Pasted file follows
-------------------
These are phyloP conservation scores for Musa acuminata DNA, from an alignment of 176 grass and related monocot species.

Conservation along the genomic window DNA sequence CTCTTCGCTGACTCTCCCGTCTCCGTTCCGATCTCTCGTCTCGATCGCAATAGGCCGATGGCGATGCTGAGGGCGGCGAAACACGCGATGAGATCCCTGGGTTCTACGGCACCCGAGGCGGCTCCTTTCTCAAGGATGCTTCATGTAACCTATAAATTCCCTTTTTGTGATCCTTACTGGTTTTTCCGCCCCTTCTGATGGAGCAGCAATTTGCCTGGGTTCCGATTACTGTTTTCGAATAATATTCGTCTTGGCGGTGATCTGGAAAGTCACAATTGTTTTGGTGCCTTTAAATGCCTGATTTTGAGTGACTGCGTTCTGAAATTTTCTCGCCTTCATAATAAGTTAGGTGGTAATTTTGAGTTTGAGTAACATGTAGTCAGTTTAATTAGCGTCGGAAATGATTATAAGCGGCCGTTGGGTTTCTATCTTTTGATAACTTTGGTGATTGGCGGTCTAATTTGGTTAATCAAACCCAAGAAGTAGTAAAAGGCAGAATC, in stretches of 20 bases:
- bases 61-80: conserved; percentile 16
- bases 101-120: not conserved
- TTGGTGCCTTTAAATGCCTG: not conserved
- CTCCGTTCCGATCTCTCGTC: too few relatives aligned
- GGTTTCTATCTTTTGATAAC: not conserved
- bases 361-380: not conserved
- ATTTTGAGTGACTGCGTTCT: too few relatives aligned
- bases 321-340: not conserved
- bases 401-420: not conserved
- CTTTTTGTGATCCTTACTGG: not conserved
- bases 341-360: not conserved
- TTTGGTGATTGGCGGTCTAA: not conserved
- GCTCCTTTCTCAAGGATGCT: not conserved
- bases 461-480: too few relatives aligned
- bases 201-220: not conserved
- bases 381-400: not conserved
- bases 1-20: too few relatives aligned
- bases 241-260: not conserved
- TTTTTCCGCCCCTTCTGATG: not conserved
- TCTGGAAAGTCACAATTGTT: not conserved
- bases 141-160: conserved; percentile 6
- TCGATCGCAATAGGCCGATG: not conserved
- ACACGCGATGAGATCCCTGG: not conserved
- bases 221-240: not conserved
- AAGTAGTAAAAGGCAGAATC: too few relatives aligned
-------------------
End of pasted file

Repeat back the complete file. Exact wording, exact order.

These are phyloP conservation scores for Musa acuminata DNA, from an alignment of 176 grass and related monocot species.

Conservation along the genomic window DNA sequence CTCTTCGCTGACTCTCCCGTCTCCGTTCCGATCTCTCGTCTCGATCGCAATAGGCCGATGGCGATGCTGAGGGCGGCGAAACACGCGATGAGATCCCTGGGTTCTACGGCACCCGAGGCGGCTCCTTTCTCAAGGATGCTTCATGTAACCTATAAATTCCCTTTTTGTGATCCTTACTGGTTTTTCCGCCCCTTCTGATGGAGCAGCAATTTGCCTGGGTTCCGATTACTGTTTTCGAATAATATTCGTCTTGGCGGTGATCTGGAAAGTCACAATTGTTTTGGTGCCTTTAAATGCCTGATTTTGAGTGACTGCGTTCTGAAATTTTCTCGCCTTCATAATAAGTTAGGTGGTAATTTTGAGTTTGAGTAACATGTAGTCAGTTTAATTAGCGTCGGAAATGATTATAAGCGGCCGTTGGGTTTCTATCTTTTGATAACTTTGGTGATTGGCGGTCTAATTTGGTTAATCAAACCCAAGAAGTAGTAAAAGGCAGAATC, in stretches of 20 bases:
- bases 61-80: conserved; percentile 16
- bases 101-120: not conserved
- TTGGTGCCTTTAAATGCCTG: not conserved
- CTCCGTTCCGATCTCTCGTC: too few relatives aligned
- GGTTTCTATCTTTTGATAAC: not conserved
- bases 361-380: not conserved
- ATTTTGAGTGACTGCGTTCT: too few relatives aligned
- bases 321-340: not conserved
- bases 401-420: not conserved
- CTTTTTGTGATCCTTACTGG: not conserved
- bases 341-360: not conserved
- TTTGGTGATTGGCGGTCTAA: not conserved
- GCTCCTTTCTCAAGGATGCT: not conserved
- bases 461-480: too few relatives aligned
- bases 201-220: not conserved
- bases 381-400: not conserved
- bases 1-20: too few relatives aligned
- bases 241-260: not conserved
- TTTTTCCGCCCCTTCTGATG: not conserved
- TCTGGAAAGTCACAATTGTT: not conserved
- bases 141-160: conserved; percentile 6
- TCGATCGCAATAGGCCGATG: not conserved
- ACACGCGATGAGATCCCTGG: not conserved
- bases 221-240: not conserved
- AAGTAGTAAAAGGCAGAATC: too few relatives aligned